- Ignored that science’s greatest figure Isaac Newton had been an obsessive Christian theist who spent far more time investigating the prophecies of Daniel and John than he did science.
- Ignored that the most preeminent scientific society of Darwin’s day was both founded and organised by Anglican priests.
- Ignored that evolution had already been proposed by many scholars prior to Darwin’s day, and that even before he was born philosophers had integrated more primitive evolutionary ideas about biology with spirituality.
- And finally ignored that Darwin himself, as shown in his letters, was perfectly aware that his theory probably had no bearing on religious matters as it was merely a suggestion as to how one particular physical process may or may not have unfolded, and as far as it did bear on them it fitted very nicely with deist views of creation.
Nonetheless, the book made an impression on the general public’s mind that can still be felt to this day. A recent study conducted by the historian JB Russell has shown that by the end of the 1880s, nearly all children’s books and school text books were giving inaccurate accounts of historical events which had been altered to reflect badly on the church. The best known of these were the stories of Columbus and Galileo. This inaccurate reporting to children and adolescents is still going on. In other situations it would be called indoctrination.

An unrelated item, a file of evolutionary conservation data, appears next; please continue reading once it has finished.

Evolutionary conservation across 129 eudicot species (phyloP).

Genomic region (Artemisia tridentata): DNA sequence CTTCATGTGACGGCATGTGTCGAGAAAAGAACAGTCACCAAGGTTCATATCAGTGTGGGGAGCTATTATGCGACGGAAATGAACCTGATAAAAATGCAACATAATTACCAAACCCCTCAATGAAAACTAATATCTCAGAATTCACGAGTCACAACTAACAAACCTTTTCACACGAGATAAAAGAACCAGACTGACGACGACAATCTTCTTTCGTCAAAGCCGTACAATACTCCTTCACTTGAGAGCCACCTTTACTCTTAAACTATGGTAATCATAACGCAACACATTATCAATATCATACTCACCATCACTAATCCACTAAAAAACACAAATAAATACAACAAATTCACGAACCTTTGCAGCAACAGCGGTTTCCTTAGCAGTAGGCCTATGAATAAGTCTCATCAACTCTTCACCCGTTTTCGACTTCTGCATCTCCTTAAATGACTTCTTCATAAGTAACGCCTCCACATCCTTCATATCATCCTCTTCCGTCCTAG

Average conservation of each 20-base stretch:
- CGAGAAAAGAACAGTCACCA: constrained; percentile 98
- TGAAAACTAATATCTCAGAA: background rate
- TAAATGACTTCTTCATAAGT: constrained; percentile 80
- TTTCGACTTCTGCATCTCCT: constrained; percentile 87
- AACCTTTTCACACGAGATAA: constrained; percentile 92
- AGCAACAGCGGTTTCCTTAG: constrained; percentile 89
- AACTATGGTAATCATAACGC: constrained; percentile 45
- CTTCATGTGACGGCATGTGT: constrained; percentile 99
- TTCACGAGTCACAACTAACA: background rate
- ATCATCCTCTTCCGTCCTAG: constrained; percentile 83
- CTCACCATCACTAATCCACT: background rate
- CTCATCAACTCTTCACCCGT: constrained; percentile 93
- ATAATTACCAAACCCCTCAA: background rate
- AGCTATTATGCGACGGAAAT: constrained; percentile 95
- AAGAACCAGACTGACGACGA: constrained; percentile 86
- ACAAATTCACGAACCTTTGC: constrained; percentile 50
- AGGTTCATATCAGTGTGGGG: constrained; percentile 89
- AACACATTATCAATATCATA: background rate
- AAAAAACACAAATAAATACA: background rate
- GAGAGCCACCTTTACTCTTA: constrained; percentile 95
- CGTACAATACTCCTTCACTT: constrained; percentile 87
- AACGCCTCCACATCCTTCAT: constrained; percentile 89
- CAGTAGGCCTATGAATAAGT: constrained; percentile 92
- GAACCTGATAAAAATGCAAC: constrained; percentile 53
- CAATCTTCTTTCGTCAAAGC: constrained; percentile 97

This was followed by a second book, published in 1896 by the popular author Andrew Dickson White, titled A History of the Warfare of Science with Theology in Christendom. The book did not initially sell as rapidly as Draper’s but went on to become even more influential.
Together these books told how the liberating and egalitarian light of science had been continually dampened throughout history by the villainous and misguided church. The books were great reading, but completely inaccurate in their accounts of key historical events.
Russell’s study on the prevalence of the flat earth myth (the mistaken belief that the church taught that the earth was flat) found that very few school books taught that this was a widespread Christian belief before 1870 but after 1880 almost all school books taught the myth as fact. This has largely remained the case ever since. The fictional split between science and religion appears to have occurred following Draper’s 1874 publication, and to have become a part of accepted wisdom taught in schools from the 1880s onwards.